Now we know the quadrants where we should find each student’s fruit. So when the student then graphs her fruit, on the next screen we don’t say, “Your opinions are wrong.” We say, “Your graph and your checkboxes disagree.”

Then it’s up to students to bring those two representations into alignment, bringing their understanding of both representations up to the same level.

Create objects that promote mathematical conversations between teachers and students.

Until now, it’s been impossible for me to have one particular conversation about the tasty-easy graph. It’s been impossible for me to ask one particular question about everyone’s graphs, because the answer has been scattered in pieces across everyone’s papers. But when all of your students are using networked devices using some of the best math edtech available, we can collect all of those answers and ask the question I’ve wanted to ask for years:

“What’s the most controversial fruit in the room? How can we find out?”

Is it the lemon?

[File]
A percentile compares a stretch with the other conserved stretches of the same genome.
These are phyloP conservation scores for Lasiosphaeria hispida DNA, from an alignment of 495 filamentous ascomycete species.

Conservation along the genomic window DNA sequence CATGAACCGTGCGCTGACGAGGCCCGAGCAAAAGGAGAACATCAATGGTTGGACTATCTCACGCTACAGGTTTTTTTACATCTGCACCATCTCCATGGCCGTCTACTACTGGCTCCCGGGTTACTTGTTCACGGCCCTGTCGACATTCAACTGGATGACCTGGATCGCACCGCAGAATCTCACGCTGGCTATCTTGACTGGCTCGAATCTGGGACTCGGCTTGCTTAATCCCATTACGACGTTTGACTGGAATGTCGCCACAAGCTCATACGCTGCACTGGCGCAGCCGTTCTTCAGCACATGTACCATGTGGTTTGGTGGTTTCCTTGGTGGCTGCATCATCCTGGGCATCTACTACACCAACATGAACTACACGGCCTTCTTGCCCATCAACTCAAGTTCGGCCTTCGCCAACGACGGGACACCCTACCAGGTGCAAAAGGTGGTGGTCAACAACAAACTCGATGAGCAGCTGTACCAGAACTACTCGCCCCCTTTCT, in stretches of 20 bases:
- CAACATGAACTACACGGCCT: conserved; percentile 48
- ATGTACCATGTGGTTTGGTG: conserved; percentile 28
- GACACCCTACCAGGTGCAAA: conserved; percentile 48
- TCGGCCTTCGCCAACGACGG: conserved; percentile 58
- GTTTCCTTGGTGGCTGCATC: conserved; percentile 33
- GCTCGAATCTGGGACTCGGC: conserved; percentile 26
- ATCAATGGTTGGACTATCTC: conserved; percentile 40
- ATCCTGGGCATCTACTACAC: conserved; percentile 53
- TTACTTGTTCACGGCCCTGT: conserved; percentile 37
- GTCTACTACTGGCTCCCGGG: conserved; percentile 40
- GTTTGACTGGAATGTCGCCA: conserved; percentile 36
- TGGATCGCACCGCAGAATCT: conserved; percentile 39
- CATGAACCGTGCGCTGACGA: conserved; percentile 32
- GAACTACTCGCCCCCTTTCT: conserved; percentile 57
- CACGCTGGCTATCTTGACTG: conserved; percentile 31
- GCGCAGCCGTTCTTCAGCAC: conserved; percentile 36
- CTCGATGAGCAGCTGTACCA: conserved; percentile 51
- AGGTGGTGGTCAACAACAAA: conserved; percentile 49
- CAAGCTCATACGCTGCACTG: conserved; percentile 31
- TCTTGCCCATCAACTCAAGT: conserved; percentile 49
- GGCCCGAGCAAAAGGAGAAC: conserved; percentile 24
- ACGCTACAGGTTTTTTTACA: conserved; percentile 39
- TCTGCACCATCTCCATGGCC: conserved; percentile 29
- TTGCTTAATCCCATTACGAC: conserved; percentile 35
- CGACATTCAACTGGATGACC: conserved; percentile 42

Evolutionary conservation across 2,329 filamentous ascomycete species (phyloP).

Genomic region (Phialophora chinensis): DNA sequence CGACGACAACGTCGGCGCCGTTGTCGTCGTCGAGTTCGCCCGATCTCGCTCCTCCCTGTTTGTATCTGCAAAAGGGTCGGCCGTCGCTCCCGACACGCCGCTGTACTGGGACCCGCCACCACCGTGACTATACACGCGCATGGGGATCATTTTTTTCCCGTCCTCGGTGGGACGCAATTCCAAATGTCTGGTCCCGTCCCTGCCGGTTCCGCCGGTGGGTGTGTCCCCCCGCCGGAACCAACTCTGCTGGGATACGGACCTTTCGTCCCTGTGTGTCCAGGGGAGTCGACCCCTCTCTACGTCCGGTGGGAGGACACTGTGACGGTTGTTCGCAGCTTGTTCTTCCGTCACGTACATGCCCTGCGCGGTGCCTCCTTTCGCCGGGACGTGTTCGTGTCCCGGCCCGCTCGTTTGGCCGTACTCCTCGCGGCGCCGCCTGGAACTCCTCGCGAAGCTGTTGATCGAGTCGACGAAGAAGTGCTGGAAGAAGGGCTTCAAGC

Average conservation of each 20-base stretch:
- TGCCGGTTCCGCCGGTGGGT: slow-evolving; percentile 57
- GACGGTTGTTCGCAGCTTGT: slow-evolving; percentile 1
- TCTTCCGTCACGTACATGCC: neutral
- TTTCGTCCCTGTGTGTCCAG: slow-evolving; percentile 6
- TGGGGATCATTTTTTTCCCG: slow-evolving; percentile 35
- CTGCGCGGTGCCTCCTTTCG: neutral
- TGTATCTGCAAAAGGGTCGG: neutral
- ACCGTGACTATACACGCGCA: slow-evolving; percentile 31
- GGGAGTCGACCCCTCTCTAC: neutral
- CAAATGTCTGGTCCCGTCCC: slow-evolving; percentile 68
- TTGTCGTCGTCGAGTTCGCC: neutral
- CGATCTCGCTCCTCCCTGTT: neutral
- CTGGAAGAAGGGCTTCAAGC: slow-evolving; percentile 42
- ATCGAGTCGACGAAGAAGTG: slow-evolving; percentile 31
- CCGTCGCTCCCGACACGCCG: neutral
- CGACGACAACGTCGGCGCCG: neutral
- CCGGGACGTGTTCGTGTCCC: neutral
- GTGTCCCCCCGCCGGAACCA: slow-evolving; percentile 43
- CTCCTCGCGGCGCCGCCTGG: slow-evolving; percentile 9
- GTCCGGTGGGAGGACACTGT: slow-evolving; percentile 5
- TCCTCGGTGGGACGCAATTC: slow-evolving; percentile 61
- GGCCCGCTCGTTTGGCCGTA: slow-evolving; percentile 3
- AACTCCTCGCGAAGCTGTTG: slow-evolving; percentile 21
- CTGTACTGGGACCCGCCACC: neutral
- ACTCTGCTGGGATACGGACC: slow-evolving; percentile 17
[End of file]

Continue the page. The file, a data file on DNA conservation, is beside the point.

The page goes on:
Or is it the strawberry?

What will it be in your classes? Find out and let us know.

2017 Jun 16. Ben Orlin adds several different graphs of his own. Delete his objects and ask your students to choose and graph their own. Then show Ben’s.

This Is My Favorite Cell Phone Policy

Schools around the world are struggling to integrate modern technology like cell phones into existing instructional routines. Their stances towards that technology range from total proscription – no cell phones allowed from first bell to last – to unlimited usage. Both of those policies seem misguided to me for the same reason: they don’t offer students help, coaching, or feedback in the complex skills of focus and self-regulation.

Enter Tony Riehl’s cell phone policy, which I love for many reasons, not least of which because it isn’t exclusively a cell phone policy. It’s a distractions policy.

What Tony’s “distraction box” does very well: